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The Holocaust

The Holocaust in France

Concentration Camps in France

Ludwigshafen, Germany, 1940. Deportation of Jews to the Gurs concentration camp in France Children in the Rivesaltes concentration camp, France The entrance to the Compiègne concentration camp, France Prisoners in the Saint Cyprien concentration camp, France, summer 1940 Jews in the Pithiviers concentration camp, France, 1941 Jews in the Pithiviers concentration camp, France, 1941 France, 1941: the prisoners’ barracks in Beaune-la-Rolande The women’s barracks in the Drancy concentration camp, France The Drancy concentration camp, France, 3 December 1942. A courtyard in which the Jews were assembled for deportation to the East Passover Seder in Beaune-la-Rolande, France, April 1942

When, in May 1940, the Germans invaded France, thousands of immigrants who held German citizenship or were of German descent were concentrated in the “Winter Stadium” (Vel' d’Hiv) in Paris. These immigrants were considered enemy aliens. Among those detained were thousands of Jewish men, as well as Jewish women who had no children. The detainees were deported to the Gurs concentration camp near the French-Spanish border.

After the anti-Jewish legislation of October 1940, the Vichy regime broadened its actions to arrest and detain Jews in its territory. They were incarcerated in 15 concentration camps which included the camps of Gurs, Le Milles, Rivesaltes and St. Cyprien. By the beginning of 1941 some 40,000 Jews had already been arrested. In addition to those arrested, some 35,000 Jewish men were conscripted by force into the “Labor Corps”, or Compagnies de Travail. Almost all the foreign Jewish men, more than a third of the population of foreign Jews in France, were either conscripted into the Labor Corps or incarcerated in concentration camps.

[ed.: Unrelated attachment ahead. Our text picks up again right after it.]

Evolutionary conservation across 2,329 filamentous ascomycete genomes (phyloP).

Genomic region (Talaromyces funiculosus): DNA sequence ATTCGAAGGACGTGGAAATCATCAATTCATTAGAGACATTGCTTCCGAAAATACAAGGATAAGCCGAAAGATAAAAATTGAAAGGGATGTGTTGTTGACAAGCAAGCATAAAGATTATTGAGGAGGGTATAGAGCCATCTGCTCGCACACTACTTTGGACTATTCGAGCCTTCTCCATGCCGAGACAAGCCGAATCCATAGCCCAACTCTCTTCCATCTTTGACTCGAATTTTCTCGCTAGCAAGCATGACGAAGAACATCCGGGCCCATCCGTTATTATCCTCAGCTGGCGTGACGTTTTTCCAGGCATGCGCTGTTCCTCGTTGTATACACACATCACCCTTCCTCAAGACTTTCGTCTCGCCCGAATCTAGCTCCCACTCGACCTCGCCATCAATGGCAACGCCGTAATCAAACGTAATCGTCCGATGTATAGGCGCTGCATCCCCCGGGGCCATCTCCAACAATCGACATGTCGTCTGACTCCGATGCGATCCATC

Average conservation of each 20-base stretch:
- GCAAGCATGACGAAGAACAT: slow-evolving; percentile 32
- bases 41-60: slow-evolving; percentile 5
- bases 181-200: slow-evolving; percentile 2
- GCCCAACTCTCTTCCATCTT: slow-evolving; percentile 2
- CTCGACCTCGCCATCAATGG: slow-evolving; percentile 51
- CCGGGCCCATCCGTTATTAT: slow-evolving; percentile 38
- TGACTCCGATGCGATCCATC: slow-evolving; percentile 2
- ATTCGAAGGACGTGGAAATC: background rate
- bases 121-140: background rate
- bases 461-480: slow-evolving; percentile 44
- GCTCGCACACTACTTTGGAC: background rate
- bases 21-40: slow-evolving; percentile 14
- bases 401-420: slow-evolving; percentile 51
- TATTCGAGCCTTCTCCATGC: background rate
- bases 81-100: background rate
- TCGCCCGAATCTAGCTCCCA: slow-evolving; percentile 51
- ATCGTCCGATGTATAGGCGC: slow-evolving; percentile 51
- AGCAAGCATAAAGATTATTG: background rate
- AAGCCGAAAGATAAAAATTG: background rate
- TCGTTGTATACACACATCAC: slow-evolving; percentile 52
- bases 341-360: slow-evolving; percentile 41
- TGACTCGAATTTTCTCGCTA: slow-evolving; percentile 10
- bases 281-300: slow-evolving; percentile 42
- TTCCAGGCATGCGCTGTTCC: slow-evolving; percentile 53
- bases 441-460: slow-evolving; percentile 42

The concentration camps provided only meager nutrition and faulty sanitary facilities. The prisoners had no possibility of appealing their internment or of trying to alleviate their conditions. The food provided was not enough to sustain even a bare minimum of existence. Hundreds of prisoners died due to disease, cold and starvation; thousands of prisoners reached a state of malnourishment.

Dozens of Jewish and Christian aid organizations, both French and international, tried to infiltrate the camps in order to aid the prisoners, primarily by supplying them with food and care for the children. These organizations succeeded in smuggling children out of the concentration camps and transferring them to orphanages which were under their control, to Christian foster homes and abroad.

During the period of German occupation 26 concentration camps operated in the Occupied Zone. The central concentration camp in France was Drancy, not far from Paris. Following the German occupation in 1940, Drancy was initially used as a camp for French and British prisoners of war. Beginning in the summer of 1941, when the roundup of Paris Jews began, Drancy was used to imprison Jewish detainees. From March 1942 Drancy became a transit camp for Jews who were being deported to the East.

In the vicinity of Paris and in Northeastern France there were additional concentration camps run by the Vichy regime. Among these were Pithiviers, Beaune-la-Rolande, Besançon, Compiègne and others. Of the 54,000 Jews who passed through the camp of Compiègne, 50,000 were deported to their extermination. The Jews who had been arrested in the big waves of arrests, in May 1941 and July 1942, were interned in Pithiviers. Just as in the case of Drancy and Compiègne, beginning in July 1942, thousands of Jews were deported from Pithiviers and Beaune-la-Rolande to Auschwitz.

The concentration camps in France continued operating during the summer of 1944, which marked the height of the battle for Paris and the Allied campaign to liberate France.